Astrid Escobedo is a Guatemalan Lawyer who has worked for almost 19 years in different human rights matters, litigating cases before the Inter-American System of Human Rights. As a pro bono lawyer, she has two judgements from the Inter-American Court of Human Rights. She was actively involved in cases against Guatemala’s former President, Vice President, public functionaries, Supreme Court Judges, Congressmen and prominent people from the economic sector.
Escobedo speaks with SheThePeople.TV on her commitment to fighting injustice, why she is on a year-long sabbatical and how she manages to achieve work-life balance.
How would you describe yourself?
I’m a dreamer. Since I was twelve years old I wanted to be a lawyer because I wanted to fight for justice in the world. I´m a very optimistic and persistent woman, committed to fighting injustice and defending human rights.
You are a lawyer and have been passionate about exposing corruption, money laundering, tax evasion, organized crime and illegal drug trafficking. How did you pick your career path?
More than exposing corruption and organized criminal activities, my passion is to fight against human rights violations and injustices which I was called to do at an early age. As a lawyer, I had the opportunity to work for over ten years exposing corruption, money laundering, tax evasion, organized crime and illegal drug trafficking when I worked in the International Commission against Impunity in Guatemala (CICIG).
More than exposing corruption and organized criminal activities, my passion is to fight against human rights violations and injustices which I was called to do at an early age.
I never imagined I would get the job as only those NGOs who had contacts in Guatemala had access to such opportunities. But my reputation preceded me and I was invited to apply for the position by a former Colombian colleague at the InterAmerican Commission on Human Rights.
You are “fearless” in your current position. Help us walk in your shoes and understand where you get the strength from.
The Commission was shut down by the Guatemalan government in September 2019. Currently, I’m taking a sabbatical year because I am exhausted. I was happy doing my job and it has been my biggest accomplishment. I thought I was fearless until 2019. But in January 2019, I spent over 27 hours at the Guatemalan airport fighting for the rights of my colleague who was denied entry into the country. That was the first time I felt I was putting myself at risk.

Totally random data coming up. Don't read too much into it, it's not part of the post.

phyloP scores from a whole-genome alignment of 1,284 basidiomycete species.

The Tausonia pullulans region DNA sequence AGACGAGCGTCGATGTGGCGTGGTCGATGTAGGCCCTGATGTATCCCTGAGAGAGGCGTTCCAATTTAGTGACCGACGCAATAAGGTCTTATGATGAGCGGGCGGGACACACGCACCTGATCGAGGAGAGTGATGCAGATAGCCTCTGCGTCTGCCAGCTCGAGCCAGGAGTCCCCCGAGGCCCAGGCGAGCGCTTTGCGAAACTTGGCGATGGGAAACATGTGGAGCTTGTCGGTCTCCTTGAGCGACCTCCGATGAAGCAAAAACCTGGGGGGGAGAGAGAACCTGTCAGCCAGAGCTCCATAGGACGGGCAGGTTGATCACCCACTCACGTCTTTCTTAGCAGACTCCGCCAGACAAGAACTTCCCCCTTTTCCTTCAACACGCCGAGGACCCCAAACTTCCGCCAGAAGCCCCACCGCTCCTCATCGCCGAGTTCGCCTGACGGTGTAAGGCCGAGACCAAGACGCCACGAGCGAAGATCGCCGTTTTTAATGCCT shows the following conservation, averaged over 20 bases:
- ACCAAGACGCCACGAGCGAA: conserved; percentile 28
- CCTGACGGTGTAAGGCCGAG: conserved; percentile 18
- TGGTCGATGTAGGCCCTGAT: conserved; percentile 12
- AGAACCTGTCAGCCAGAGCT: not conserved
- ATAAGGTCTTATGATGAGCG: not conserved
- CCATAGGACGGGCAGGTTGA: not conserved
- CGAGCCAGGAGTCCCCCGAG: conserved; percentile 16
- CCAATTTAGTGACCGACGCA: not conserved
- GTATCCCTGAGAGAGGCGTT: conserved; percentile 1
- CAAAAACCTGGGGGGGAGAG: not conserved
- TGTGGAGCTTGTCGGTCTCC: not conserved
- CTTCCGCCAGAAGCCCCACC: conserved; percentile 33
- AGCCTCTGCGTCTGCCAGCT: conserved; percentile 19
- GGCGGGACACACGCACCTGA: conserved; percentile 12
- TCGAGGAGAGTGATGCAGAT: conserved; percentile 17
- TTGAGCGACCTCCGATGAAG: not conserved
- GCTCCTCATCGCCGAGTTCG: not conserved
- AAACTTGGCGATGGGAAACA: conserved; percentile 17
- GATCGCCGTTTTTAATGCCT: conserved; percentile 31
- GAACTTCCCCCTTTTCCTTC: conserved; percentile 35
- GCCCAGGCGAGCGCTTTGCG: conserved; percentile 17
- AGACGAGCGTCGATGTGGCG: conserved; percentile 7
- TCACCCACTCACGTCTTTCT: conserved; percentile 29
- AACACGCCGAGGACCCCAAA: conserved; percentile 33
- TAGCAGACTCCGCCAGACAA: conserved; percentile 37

What excites you when you wake up every morning?
I wake up every morning excited for new opportunities to contribute towards justice in my country.
Share some examples where you have made a difference in your country and community.
Guatemala has almost 30,000 lawyers but just 15 have had the privilege of working in CICIG and I was one of them, with the longest tenure.
I’m the first independent lawyer to have a judgement from the InterAmerican Court of Human Rights as a pro bono lawyer in Guatemala. With the Florencio Chitay Vs. Guatemala judgement, I demonstrated that any lawyer could litigate human rights violation cases without money power and give confidence to victims that justice is possible.
What are some of the challenges you face? How do you overcome them?
At this point in my life, my big challenges are to find a way to continue working for human rights, fighting impunity and corruption in Guatemala and any other place where I can contribute with my knowledge and my work.
How do you manage self-care?
Managing self-care is not easy as I am very focused on my job. But I do try to have time for myself, to exercise, indulge in my hobbies and share quality time with family and friends.
Do you believe in work-life balance or integration?
I believe in balance, but I think it’s not easy for me as I get totally involved in my job which I am passionate about. I think for me, integration works.
What are some of the strategies you adopt?
I try to have a schedule and I respect it. I allocate time for everything – job, sports, hobbies, family and friends. For me, the only way is to be organized with time.
Do you consider yourself a “Global Girl”? Why?
Yes, because life allows meeting people around the world, people who share with me their knowledge, beliefs and values and this transcends boundaries.
What is the advice you would give your 16-year-old self?
Learn more languages and try to have a balance in your life.
What are the three values you think are most important for a global leader?
Justice, freedom and respect.
What’s next for Astrid?
Find a way to continue working for human rights and justice in Guatemala and other places.